“Who is like Your nation Israel…”

(Divrei HaYamim I 17:21)

Friday, August 7, 2009

Freshly Baked Goods Friday: Cinnamon Swirls Edition

Attention all Our Shiputzim fans!

If you happen to be near TRLEOOB* over Shabbat, please feel free to stop by.

After all, look what we’re having for dessert:



Aren’t they cute?

And they taste good, too!

Special thanks to the Resident Ulpanistit (aka the Baker-in-Chief), her sous chef ESG, and her entire team of talented assistants.

The recipe comes from the Israel-Food list, with a few minor changes.

Cinnamon Swirl Cookies


  • 3 eggs
  • 1 cup sugar
  • 3/4 cup canola oil
  • 1 tsp vanilla
  • 4 cups flour
  • 2 heaping tsp baking powder (i.e. one envelope, for our Israeli readers)
  • Mixture of cinnamon and sugar


Beat eggs, sugar, oil, and vanilla. Add flour and baking powder. Roll dough into long, skinny “snakes”. Dip each “snake” into cinnamon and sugar mixture, and then form into spirals. Place cookies on parchment paper-lined baking sheet. Bake at 375 degrees for 11 minutes.

Yield: About 65-70 cookies

Note: These cookies can be frozen.

!שבת שלום ומבורך


*TRLEOOB=the real life equivalent of our blog

Wednesday, August 5, 2009

A sartorial scenario

Here’s an interesting dilemma:

Read and discuss.

Disclaimer: The following scenario is based on recent events here in TRLEOOB** a work of complete fiction. Any resemblance to a member of the Shiputzim family is purely intentional coincidental.

Picture this:

You’re a typical Israeli teenager about to head out on your machaneh (מחנה - literally, “camp” – refers to 2-7 days of sleeping outside in the mud*).

On one hand, you want to look good. Given your age, this means that you can only wear clothes which are “normal”. (Ed. note - If you have to ask what “normal” means, you’re clearly too old to understand.)

On the other hand, your Anglo mother insists that you only take clothes which are “suitable” for sleeping outside in relatively primitive conditions. According to your mother’s definition, “suitable” means she won’t mind if they get ruined.

If your clothes were to be represented by a Venn diagram (after all, your parents DID study new math – much to your grandparents’ consternation), the intersection of Set A (your “normal” clothes) and Set B (your “suitable” clothes) would be fairly small.

As it so happens, this year, you’ll IY”H be away for seven days – including a three-day gichah (גיחה – literally, excursion or sortie) without access to a shower. (Ed. note – Eww!)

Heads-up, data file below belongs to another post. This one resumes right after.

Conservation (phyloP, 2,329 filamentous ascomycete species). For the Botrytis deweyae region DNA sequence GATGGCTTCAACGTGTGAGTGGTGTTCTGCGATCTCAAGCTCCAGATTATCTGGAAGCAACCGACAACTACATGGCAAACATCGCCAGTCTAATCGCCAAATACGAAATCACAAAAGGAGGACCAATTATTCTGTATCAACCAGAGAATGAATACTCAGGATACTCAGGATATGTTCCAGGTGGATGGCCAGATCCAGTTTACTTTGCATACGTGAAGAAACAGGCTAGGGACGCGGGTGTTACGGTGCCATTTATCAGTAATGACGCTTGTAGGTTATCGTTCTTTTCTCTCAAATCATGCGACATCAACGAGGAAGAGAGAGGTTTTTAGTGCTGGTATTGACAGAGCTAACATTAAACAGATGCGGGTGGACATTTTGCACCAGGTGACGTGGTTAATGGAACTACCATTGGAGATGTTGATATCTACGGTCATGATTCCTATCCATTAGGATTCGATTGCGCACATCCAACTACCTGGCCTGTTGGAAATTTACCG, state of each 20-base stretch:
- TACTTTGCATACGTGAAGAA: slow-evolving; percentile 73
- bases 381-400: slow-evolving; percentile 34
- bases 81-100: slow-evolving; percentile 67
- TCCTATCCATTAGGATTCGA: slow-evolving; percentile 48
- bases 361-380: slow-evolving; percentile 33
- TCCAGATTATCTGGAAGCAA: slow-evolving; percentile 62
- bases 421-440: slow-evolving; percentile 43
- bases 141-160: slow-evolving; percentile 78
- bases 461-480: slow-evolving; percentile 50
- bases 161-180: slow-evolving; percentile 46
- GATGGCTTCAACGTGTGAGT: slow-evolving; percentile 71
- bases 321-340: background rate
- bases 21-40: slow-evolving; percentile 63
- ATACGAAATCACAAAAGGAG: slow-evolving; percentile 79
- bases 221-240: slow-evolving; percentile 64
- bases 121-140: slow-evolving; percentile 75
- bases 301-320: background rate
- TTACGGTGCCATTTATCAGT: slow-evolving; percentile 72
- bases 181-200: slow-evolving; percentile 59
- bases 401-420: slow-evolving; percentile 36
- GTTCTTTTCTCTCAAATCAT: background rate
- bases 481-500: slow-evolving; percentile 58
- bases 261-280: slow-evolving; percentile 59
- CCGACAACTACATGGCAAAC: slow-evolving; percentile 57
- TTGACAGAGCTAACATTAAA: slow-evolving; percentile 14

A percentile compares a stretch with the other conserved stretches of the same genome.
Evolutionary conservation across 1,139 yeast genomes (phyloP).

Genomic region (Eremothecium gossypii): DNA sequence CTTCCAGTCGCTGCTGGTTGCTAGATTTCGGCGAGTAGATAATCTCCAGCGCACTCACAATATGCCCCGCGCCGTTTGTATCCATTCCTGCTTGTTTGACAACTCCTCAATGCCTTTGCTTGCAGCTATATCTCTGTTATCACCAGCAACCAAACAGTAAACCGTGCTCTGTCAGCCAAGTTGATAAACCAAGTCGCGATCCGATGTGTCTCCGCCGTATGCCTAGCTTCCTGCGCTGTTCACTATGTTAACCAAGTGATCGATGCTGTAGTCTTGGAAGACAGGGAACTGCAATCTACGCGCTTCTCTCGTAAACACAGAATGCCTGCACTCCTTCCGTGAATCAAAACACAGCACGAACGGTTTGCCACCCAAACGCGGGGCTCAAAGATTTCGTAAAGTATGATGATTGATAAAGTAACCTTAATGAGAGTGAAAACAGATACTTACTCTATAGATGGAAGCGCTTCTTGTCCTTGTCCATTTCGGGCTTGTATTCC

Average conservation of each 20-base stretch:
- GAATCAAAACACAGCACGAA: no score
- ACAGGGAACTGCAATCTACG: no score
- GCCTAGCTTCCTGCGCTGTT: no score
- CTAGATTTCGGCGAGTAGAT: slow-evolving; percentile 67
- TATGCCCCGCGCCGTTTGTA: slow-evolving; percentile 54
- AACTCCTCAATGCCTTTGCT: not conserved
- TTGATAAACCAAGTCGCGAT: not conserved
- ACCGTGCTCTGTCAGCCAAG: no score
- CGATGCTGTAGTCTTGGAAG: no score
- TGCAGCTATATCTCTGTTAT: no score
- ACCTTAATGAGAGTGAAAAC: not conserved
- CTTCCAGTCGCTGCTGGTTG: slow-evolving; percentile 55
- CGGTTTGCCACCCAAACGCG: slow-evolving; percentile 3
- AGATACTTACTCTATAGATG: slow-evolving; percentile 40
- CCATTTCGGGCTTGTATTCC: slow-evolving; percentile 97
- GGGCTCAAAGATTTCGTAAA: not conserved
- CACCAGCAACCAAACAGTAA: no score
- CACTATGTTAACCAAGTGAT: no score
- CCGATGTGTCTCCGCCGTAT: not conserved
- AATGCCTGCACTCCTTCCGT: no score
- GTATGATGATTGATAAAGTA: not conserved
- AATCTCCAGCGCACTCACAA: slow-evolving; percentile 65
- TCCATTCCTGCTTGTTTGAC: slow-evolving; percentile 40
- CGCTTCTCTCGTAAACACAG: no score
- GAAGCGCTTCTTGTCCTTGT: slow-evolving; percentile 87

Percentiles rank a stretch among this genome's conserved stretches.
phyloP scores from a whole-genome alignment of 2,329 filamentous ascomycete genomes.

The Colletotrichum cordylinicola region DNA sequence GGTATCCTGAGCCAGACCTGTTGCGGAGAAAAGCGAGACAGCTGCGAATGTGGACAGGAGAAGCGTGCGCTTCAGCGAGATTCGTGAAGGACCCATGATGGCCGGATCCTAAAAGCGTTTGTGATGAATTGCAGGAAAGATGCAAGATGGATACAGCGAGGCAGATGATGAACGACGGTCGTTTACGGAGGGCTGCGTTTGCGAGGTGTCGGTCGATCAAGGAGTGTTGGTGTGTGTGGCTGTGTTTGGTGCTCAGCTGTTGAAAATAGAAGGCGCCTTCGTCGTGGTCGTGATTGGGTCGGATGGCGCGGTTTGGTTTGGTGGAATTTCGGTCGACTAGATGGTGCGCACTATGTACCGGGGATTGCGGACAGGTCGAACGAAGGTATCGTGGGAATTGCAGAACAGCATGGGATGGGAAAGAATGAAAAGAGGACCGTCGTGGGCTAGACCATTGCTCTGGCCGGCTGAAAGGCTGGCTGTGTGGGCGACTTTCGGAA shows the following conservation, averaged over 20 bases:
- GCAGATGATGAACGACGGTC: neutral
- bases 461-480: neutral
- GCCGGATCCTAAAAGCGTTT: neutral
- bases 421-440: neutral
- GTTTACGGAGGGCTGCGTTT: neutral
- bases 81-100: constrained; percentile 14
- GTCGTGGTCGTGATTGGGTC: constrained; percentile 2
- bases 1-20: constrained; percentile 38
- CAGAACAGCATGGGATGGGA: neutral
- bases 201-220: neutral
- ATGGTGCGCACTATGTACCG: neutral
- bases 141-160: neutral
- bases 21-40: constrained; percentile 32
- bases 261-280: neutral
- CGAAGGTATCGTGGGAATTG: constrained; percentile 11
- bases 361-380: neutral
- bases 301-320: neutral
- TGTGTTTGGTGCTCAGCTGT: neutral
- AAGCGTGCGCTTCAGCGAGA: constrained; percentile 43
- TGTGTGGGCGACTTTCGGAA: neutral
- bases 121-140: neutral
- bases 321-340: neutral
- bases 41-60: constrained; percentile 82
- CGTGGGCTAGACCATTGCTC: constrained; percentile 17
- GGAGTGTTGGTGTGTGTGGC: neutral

In other words, you need to supplement the aforementioned intersection of Set A and Set B with clothes from either Set A or Set B.

What do you do?

Please leave your answers in the comment section.

Don’t forget to show your work...



*Here’s what I wrote last year when a certain Shiputzim child returned from her machaneh. (BTW, that post also includes a great idea for a one-day tiyul.)

**TRLEOOB=the real life equivalent of our blog

Monday, August 3, 2009

Nitkatnu hadorot

An unscientific survey of my peers has revealed that many believe that life in the one-year Israeli yeshivot/seminaries is much easier now than it was back in our day.

First of all, no one could ever get in touch with us, because we had neither cell phones nor email accounts

But our communication issues were only part of the problem.

The main difference between now and then is that – as a whole – our generation seemed to have far fewer places to go for Shabbat.

I mean, sure, we all had a handful of obscure third-cousins-five-times-removed or a few so-called “old friends” of our parents, whom we had never even heard of before.

Ever-so-slightly exaggerated version of actual quote:

“You don’t know the X’s?! But Abba went to high school with Mr. X! And we got together with them once, oh, it must have been about 15 years ago. Remember? You were about two years old, and you played with their daughter? We’ve known them FOREVER! You really MUST call them. I’m sure they’ll LOVE to have to you for Shabbat!”

To this day, I still shudder when I recall a certain phone call to some elderly relatives (a”h) living in Haifa. The assimonim were dropping; the girls around me were motioning that I should get off the phone already; and I was literally shouting into the phone. I had to repeat everything about ten times, because the elderly relatives couldn’t hear me.

Ah, good times, good times…

But today - thanks to NBN, and also due to the fact that much of our generation spent those years in Israel and, as a result, was determined to make aliyah ourselves - rare is the American student who doesn’t have an assortment of aunts, uncles, grandparents, or very close family friends (whom the student actually knows…) living here in Israel.

Oh, and did I mention that when WE were here for the year, we had to trudge ten miles in the snow every single day?

As my kids would say, staaaam….


Sunday, August 2, 2009

HH 228 and pizza for supper

Two newsworthy items from around the J-Blogosphere:

1) The latest edition of Haveil Havalim is available here. Special thanks to Heshy for including my presidential post.

2) Here in TRLEOOB*, we recently ordered pizza for supper, and hijinks ensued. Toby has the story.


*TRLEOOB = the real life equivalent of our blog